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  • March 2007

    Benefits of Breast MRI in Women with Contralateral Breast Cancer

    New England Journal of Medicine | Constance D. Lehman et al.

    Article:

    MRI Evaluation of the Contralateral Breast in Women with Recently Diagnosed Breast Cancer

    Authors:

    Constance D. Lehman, M.D., Ph.D.; Constantine Gatsonis, Ph.D.; Christiane K. Kuhl, M.D.; R. Edward Hendrick, Ph.D.; Etta D. Pisano, M.D.; Lucy Hanna, M.S.; Sue Peacock, M.S.; Stanley F. Smazal, M.D.; Daniel D. Maki, M.D.; Thomas B. Julian, M.D.; Elizabeth R. DePeri, M.D.; David A. Bluemke, M.D., Ph.D.; Mitchell D. Schnall, M.D., Ph.D. – for the ACRIN Trial 6667 Investigators Group

    Journal:

    New England Journal of Medicine, March 29, 2007

    Summary:

    A 2007 study conducted by Lehman et al, on behalf of the American College of Radiology Imaging Network (ACRIN), compared the diagnostic efficacy of magnetic resonance imaging (MRI) to that of standard clinical evaluation and/or mammography in the detection of contralateral breast cancer. Despite undergoing clinical and mammographic evaluation, up to 10% of women who have been treated for unilateral breast cancer are soon after diagnosed with cancer in the contralateral (opposite) breast. Lehman et al selected a cohort of 969 women recently diagnosed with unilateral breast cancer (based on clinical and mammographic evaluation) to undergo breast MRI, in order to determine MRI’s diagnostic efficacy. If MRI detected a previously occult cancer, presence of the cancer was verified via biopsy within 12 months of the study entry. If MRI did not detect contralateral cancer, the absence was verified by means of biopsy, along with repeat imaging or clinical examination (or both) upon 1 year of follow-up.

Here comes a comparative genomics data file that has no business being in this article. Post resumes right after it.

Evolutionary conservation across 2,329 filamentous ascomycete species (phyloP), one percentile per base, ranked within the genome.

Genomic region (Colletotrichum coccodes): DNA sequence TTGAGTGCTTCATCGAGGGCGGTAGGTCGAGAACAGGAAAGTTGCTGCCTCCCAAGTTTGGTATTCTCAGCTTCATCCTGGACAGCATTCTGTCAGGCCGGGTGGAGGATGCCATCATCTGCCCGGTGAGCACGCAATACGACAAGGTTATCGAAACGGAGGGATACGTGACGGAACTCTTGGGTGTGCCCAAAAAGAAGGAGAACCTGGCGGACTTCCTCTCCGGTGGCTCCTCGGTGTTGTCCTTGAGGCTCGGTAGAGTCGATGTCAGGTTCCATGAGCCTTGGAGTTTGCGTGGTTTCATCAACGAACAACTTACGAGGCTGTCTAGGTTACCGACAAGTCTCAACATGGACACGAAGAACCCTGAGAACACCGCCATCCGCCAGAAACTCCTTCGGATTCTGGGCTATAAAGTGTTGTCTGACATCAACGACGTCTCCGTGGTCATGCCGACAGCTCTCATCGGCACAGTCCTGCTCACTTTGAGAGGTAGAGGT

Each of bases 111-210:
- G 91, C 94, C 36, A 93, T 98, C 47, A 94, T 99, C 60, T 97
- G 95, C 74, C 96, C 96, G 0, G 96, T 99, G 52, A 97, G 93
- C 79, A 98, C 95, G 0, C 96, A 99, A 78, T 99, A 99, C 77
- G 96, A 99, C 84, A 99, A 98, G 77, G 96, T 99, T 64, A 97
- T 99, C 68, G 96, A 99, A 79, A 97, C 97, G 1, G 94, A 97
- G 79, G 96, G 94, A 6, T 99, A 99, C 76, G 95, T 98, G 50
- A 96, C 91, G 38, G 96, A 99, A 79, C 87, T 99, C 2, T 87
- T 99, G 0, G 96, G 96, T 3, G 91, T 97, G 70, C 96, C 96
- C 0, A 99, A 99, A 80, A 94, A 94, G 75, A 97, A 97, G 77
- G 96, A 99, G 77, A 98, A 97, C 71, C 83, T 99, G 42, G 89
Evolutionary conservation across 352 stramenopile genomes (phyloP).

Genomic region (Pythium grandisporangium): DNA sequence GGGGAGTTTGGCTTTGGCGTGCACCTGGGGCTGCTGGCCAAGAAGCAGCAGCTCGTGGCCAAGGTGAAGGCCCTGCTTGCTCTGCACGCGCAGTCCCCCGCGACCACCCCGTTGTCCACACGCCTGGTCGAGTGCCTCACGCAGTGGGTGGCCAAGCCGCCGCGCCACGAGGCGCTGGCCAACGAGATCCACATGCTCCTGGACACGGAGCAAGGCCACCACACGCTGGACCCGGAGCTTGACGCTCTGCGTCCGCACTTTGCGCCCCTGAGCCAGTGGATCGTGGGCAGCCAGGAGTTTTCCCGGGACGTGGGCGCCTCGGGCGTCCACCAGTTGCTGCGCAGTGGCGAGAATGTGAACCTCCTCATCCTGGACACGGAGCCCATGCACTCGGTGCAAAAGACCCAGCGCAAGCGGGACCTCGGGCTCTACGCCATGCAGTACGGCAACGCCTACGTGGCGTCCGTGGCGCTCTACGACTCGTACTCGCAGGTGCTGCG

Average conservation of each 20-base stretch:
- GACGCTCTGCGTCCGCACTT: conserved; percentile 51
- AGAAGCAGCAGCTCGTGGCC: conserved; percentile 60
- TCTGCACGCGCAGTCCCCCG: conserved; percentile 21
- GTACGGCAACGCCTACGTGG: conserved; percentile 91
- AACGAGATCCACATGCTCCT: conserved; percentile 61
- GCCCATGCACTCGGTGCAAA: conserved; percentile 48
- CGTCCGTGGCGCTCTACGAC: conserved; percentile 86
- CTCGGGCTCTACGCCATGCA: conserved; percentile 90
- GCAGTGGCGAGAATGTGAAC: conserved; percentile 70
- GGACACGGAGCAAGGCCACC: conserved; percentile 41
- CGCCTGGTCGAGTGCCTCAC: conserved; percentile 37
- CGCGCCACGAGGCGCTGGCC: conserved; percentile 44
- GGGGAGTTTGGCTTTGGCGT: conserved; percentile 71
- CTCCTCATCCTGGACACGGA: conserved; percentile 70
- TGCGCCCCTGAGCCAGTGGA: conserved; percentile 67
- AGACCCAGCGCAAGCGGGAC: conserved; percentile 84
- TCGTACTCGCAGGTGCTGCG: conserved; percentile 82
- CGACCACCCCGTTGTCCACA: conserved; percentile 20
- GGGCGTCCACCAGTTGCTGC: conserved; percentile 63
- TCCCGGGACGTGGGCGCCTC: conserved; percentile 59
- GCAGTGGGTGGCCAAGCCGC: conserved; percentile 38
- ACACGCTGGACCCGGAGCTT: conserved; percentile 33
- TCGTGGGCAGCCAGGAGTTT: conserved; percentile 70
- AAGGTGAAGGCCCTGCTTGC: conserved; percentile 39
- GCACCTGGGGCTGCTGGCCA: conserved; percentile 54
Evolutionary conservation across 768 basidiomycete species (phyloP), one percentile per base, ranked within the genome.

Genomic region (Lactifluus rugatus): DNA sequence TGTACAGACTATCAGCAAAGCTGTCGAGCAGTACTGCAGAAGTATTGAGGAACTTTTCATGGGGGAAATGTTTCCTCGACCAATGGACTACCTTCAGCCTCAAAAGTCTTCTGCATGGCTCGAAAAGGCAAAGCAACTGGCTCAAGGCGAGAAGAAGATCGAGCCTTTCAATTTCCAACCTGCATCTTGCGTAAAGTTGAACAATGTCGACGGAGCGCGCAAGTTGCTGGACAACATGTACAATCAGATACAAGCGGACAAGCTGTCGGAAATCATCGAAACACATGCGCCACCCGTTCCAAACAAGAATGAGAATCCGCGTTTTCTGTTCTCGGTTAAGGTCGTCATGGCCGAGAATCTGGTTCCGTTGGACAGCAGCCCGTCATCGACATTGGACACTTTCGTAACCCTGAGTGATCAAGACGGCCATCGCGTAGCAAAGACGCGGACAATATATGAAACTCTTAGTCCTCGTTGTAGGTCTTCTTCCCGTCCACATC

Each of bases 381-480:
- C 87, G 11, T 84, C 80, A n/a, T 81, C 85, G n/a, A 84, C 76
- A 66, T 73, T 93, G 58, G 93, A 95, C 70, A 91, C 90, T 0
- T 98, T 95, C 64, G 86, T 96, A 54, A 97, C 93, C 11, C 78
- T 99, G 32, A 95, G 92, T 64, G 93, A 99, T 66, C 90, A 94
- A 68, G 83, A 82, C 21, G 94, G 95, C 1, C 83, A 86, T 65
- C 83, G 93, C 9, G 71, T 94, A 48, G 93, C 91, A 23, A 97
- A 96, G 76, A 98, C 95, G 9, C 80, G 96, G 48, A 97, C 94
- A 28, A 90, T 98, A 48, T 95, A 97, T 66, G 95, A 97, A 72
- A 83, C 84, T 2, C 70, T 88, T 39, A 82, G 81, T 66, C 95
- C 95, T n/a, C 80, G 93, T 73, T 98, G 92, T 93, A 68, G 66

The additional breast MRI detected otherwise occult contralateral cancer in 30 of the 969 women (3.1%), proving that MRI can indeed identify cancer otherwise missed by traditional clinical examinations or mammography. 40% of the cancers detected by MRI were ductal carcinomas in situ, tumors which can progress to invasive disease if left untreated. In addition, MRI also had an extremely high negative predictive value: 99%.

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